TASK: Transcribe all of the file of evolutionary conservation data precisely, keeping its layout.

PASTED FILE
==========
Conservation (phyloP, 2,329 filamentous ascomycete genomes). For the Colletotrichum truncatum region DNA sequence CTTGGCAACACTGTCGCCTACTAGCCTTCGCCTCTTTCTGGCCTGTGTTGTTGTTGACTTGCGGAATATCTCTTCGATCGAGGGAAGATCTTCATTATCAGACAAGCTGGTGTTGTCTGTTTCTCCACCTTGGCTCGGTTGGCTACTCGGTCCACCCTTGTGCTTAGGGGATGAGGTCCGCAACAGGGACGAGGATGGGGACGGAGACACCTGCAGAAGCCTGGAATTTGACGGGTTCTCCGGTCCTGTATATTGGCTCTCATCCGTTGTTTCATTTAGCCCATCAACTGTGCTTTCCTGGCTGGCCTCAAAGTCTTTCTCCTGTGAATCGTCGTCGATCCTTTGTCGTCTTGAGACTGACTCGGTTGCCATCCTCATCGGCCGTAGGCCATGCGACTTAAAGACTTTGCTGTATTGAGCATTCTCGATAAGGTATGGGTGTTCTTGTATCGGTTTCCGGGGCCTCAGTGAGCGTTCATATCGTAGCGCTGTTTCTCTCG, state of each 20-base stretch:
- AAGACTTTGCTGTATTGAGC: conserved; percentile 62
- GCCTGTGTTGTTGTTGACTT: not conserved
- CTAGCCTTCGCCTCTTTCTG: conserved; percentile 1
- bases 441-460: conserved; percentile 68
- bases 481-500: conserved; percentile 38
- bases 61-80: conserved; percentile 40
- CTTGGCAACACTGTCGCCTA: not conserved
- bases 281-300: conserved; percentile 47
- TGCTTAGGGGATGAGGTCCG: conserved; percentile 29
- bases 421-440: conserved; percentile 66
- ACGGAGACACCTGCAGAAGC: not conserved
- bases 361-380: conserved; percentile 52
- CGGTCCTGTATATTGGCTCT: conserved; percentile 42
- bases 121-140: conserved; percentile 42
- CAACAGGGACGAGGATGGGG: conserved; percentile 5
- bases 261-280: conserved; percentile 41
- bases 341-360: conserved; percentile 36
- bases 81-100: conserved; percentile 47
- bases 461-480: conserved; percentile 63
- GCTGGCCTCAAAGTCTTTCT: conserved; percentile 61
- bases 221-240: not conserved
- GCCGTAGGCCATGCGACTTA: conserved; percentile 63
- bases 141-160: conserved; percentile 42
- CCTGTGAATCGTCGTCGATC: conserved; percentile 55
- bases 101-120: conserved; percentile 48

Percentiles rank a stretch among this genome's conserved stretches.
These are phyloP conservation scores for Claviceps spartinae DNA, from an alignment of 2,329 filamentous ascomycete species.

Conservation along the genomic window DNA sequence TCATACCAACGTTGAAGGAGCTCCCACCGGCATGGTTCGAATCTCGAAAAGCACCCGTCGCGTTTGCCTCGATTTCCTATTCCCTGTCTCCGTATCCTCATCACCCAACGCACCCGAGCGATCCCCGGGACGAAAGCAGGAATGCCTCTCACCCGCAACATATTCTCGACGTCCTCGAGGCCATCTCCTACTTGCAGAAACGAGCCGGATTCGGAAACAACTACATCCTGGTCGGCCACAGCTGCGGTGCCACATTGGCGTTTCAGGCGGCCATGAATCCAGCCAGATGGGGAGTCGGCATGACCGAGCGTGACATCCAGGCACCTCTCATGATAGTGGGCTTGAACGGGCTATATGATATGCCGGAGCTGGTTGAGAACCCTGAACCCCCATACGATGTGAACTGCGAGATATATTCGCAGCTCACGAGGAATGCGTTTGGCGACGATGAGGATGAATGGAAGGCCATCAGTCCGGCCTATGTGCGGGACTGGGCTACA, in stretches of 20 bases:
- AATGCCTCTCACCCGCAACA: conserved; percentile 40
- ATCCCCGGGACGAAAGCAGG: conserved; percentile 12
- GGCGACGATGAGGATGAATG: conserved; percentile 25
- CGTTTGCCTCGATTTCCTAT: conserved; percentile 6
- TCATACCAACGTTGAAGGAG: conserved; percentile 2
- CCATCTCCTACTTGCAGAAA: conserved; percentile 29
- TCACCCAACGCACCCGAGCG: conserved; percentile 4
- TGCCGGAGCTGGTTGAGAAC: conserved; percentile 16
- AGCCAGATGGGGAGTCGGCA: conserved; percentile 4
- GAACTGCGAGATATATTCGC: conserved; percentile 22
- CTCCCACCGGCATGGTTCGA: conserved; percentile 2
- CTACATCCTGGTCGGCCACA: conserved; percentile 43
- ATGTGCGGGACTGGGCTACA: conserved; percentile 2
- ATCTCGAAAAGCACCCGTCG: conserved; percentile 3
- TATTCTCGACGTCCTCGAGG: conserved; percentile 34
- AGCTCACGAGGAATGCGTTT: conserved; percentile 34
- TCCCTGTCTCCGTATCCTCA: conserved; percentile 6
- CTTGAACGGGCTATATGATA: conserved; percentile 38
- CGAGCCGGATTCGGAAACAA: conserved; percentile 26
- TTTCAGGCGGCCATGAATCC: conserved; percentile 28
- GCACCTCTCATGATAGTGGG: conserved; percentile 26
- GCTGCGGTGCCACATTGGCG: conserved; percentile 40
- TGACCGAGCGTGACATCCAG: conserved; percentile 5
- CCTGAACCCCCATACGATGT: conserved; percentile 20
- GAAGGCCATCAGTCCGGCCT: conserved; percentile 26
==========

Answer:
Conservation (phyloP, 2,329 filamentous ascomycete genomes). For the Colletotrichum truncatum region DNA sequence CTTGGCAACACTGTCGCCTACTAGCCTTCGCCTCTTTCTGGCCTGTGTTGTTGTTGACTTGCGGAATATCTCTTCGATCGAGGGAAGATCTTCATTATCAGACAAGCTGGTGTTGTCTGTTTCTCCACCTTGGCTCGGTTGGCTACTCGGTCCACCCTTGTGCTTAGGGGATGAGGTCCGCAACAGGGACGAGGATGGGGACGGAGACACCTGCAGAAGCCTGGAATTTGACGGGTTCTCCGGTCCTGTATATTGGCTCTCATCCGTTGTTTCATTTAGCCCATCAACTGTGCTTTCCTGGCTGGCCTCAAAGTCTTTCTCCTGTGAATCGTCGTCGATCCTTTGTCGTCTTGAGACTGACTCGGTTGCCATCCTCATCGGCCGTAGGCCATGCGACTTAAAGACTTTGCTGTATTGAGCATTCTCGATAAGGTATGGGTGTTCTTGTATCGGTTTCCGGGGCCTCAGTGAGCGTTCATATCGTAGCGCTGTTTCTCTCG, state of each 20-base stretch:
- AAGACTTTGCTGTATTGAGC: conserved; percentile 62
- GCCTGTGTTGTTGTTGACTT: not conserved
- CTAGCCTTCGCCTCTTTCTG: conserved; percentile 1
- bases 441-460: conserved; percentile 68
- bases 481-500: conserved; percentile 38
- bases 61-80: conserved; percentile 40
- CTTGGCAACACTGTCGCCTA: not conserved
- bases 281-300: conserved; percentile 47
- TGCTTAGGGGATGAGGTCCG: conserved; percentile 29
- bases 421-440: conserved; percentile 66
- ACGGAGACACCTGCAGAAGC: not conserved
- bases 361-380: conserved; percentile 52
- CGGTCCTGTATATTGGCTCT: conserved; percentile 42
- bases 121-140: conserved; percentile 42
- CAACAGGGACGAGGATGGGG: conserved; percentile 5
- bases 261-280: conserved; percentile 41
- bases 341-360: conserved; percentile 36
- bases 81-100: conserved; percentile 47
- bases 461-480: conserved; percentile 63
- GCTGGCCTCAAAGTCTTTCT: conserved; percentile 61
- bases 221-240: not conserved
- GCCGTAGGCCATGCGACTTA: conserved; percentile 63
- bases 141-160: conserved; percentile 42
- CCTGTGAATCGTCGTCGATC: conserved; percentile 55
- bases 101-120: conserved; percentile 48

Percentiles rank a stretch among this genome's conserved stretches.
These are phyloP conservation scores for Claviceps spartinae DNA, from an alignment of 2,329 filamentous ascomycete species.

Conservation along the genomic window DNA sequence TCATACCAACGTTGAAGGAGCTCCCACCGGCATGGTTCGAATCTCGAAAAGCACCCGTCGCGTTTGCCTCGATTTCCTATTCCCTGTCTCCGTATCCTCATCACCCAACGCACCCGAGCGATCCCCGGGACGAAAGCAGGAATGCCTCTCACCCGCAACATATTCTCGACGTCCTCGAGGCCATCTCCTACTTGCAGAAACGAGCCGGATTCGGAAACAACTACATCCTGGTCGGCCACAGCTGCGGTGCCACATTGGCGTTTCAGGCGGCCATGAATCCAGCCAGATGGGGAGTCGGCATGACCGAGCGTGACATCCAGGCACCTCTCATGATAGTGGGCTTGAACGGGCTATATGATATGCCGGAGCTGGTTGAGAACCCTGAACCCCCATACGATGTGAACTGCGAGATATATTCGCAGCTCACGAGGAATGCGTTTGGCGACGATGAGGATGAATGGAAGGCCATCAGTCCGGCCTATGTGCGGGACTGGGCTACA, in stretches of 20 bases:
- AATGCCTCTCACCCGCAACA: conserved; percentile 40
- ATCCCCGGGACGAAAGCAGG: conserved; percentile 12
- GGCGACGATGAGGATGAATG: conserved; percentile 25
- CGTTTGCCTCGATTTCCTAT: conserved; percentile 6
- TCATACCAACGTTGAAGGAG: conserved; percentile 2
- CCATCTCCTACTTGCAGAAA: conserved; percentile 29
- TCACCCAACGCACCCGAGCG: conserved; percentile 4
- TGCCGGAGCTGGTTGAGAAC: conserved; percentile 16
- AGCCAGATGGGGAGTCGGCA: conserved; percentile 4
- GAACTGCGAGATATATTCGC: conserved; percentile 22
- CTCCCACCGGCATGGTTCGA: conserved; percentile 2
- CTACATCCTGGTCGGCCACA: conserved; percentile 43
- ATGTGCGGGACTGGGCTACA: conserved; percentile 2
- ATCTCGAAAAGCACCCGTCG: conserved; percentile 3
- TATTCTCGACGTCCTCGAGG: conserved; percentile 34
- AGCTCACGAGGAATGCGTTT: conserved; percentile 34
- TCCCTGTCTCCGTATCCTCA: conserved; percentile 6
- CTTGAACGGGCTATATGATA: conserved; percentile 38
- CGAGCCGGATTCGGAAACAA: conserved; percentile 26
- TTTCAGGCGGCCATGAATCC: conserved; percentile 28
- GCACCTCTCATGATAGTGGG: conserved; percentile 26
- GCTGCGGTGCCACATTGGCG: conserved; percentile 40
- TGACCGAGCGTGACATCCAG: conserved; percentile 5
- CCTGAACCCCCATACGATGT: conserved; percentile 20
- GAAGGCCATCAGTCCGGCCT: conserved; percentile 26